Tips On A Healthy Weight For Dancers


One of the great things about ballroom dance is that it supports good health, and promotes a healthy look and weight. From time to time, however, many of us get to be a few pounds above or below where we feel most comfortable.  When this happens, the one thing that is certain is that no dancer wants to change their diet in a way that will drain the energy needed to dance. With that, here are a few things to think about and method of dieting in levels that really works!

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1.  As soon as you think you need to make a change – Just Do It!

  • Don’t make a big deal of any change to your eating. Don’t think that you need to find the right time or the perfect diet.
  • Waiting 3-4 weeks to start means that you may have missed the opportunity  to loose 3-4 pounds with a very modest change.
  • If you do make a big deal of being on a diet, you are more likely to take extreme measures, which may compromise your health and energy.


2.  Dance more!

  • Quickstep, Samba, Salsa and Jive burn 600 calories an hour. That is about the same as vigorous cycling or playing high-intensity basketball.
  • Ballroom dancing is most similar to interval training. Both involve a burst of intense aerobic activity, followed by short periods of recovery, versus continuous activity at the same level.
  • This is great news! Studies have shown that about 20 minutes of high-intensity interval training provide the same benefit as much longer periods of endurance focused aerobic training.
  • Add a little more time or intensity to the dancing that you love doing anyway (BTW this gets my vote for the best suggestion ever!!). Very often we take very long breaks in practice sessions, to review technique and learn choreography. This is of course important, but does not stop you from spending  a few minutes at the end of each session doing consecutive dances with full intensity, the way you would in competition rounds or energetic social dancing. Doing this will help you build your stamina for competitions,  and it is fun!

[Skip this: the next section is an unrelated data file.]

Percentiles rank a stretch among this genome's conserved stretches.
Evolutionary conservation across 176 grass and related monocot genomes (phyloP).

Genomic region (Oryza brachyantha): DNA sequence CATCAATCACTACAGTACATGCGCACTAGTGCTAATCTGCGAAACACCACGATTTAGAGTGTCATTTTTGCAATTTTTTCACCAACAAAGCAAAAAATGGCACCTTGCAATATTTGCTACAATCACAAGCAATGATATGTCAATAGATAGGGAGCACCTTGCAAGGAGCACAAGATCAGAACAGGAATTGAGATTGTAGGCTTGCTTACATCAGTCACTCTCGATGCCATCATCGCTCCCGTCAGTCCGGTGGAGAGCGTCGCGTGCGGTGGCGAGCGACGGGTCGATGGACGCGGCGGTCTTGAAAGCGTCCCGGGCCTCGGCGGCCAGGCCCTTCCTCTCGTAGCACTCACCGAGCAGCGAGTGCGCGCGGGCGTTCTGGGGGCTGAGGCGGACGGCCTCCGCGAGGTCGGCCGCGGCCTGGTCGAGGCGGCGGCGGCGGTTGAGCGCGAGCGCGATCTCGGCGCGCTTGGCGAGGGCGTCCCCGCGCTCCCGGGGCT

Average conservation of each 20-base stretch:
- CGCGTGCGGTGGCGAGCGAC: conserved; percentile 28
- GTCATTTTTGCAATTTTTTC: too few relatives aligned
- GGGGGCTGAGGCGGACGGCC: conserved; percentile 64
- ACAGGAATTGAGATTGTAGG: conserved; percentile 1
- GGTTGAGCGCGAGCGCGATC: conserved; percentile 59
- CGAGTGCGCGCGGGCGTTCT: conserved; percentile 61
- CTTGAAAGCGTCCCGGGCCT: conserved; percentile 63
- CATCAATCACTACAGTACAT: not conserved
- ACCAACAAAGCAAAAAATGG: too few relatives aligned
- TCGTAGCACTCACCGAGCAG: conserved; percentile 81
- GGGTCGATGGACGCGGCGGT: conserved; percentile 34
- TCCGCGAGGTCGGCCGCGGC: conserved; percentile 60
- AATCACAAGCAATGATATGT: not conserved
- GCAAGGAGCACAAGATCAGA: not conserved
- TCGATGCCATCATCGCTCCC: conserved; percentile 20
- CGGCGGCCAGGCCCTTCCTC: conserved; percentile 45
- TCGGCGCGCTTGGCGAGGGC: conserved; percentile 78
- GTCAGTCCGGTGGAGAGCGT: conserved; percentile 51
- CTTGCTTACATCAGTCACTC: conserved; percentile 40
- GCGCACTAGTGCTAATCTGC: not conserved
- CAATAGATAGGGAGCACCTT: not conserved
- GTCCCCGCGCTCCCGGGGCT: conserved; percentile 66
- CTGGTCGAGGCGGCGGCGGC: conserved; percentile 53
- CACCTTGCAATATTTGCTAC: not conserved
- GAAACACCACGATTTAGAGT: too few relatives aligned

3.  Remember that getting a bit older does not mean you need to get a bit heavier.

  • As teenagers, we grow quickly and burn a lot of energy. From 16-18 years old in girls and 18-21 in guys, this growth slows and eventually stops. If we keep eating the same as we did when growing, weight will go up. 
  • A few pounds more are generally attractive in early adulthood to flush out curves or build a look of strength.  However, while 1-2 pounds a year is OK for a couple of years. It can VERY easily get to 10-20 pounds in 10 years and 20-40 in 20 years.
  • Even if you keep up the same level of activity and maintain your muscle, most of us still need to cut back just a bit when we are no longer growing.
  • Really, the main thing is to pay attention to when you are actually hungry and full. Your appetite will go down after teens, but often habits keep us eating the same amounts.


4. Think of adjusting your diet and habits in levels

  • The biggest risk to successful weight loss is feeling deprived and giving up. It is pretty hard to go from burgers and fries straight to lettuce and rice cakes, and it hardly ever works anyway.
  • If you try to do the splits or run a marathon without easing into it, you are likely to feel awful and give up. The same is true for any change in eating. Your best chance for success is to ease into any diet change.
  • Think of making changes in levels. Do the first level, and go to the next only if you need to, and only after you have become comfortable with the level you are at.
Level 1 – Eat and drink in a healthier way, and do not eat when you are not hungry.
  • Drink water before, during and in-between meals. You will feel weak and may feel hungry when you are dehydrated. Getting enough water is essential to avoiding extra calories.
  • Eat un-processed food as much as possible. Whole grains and fruit will fill you up more than processed foods.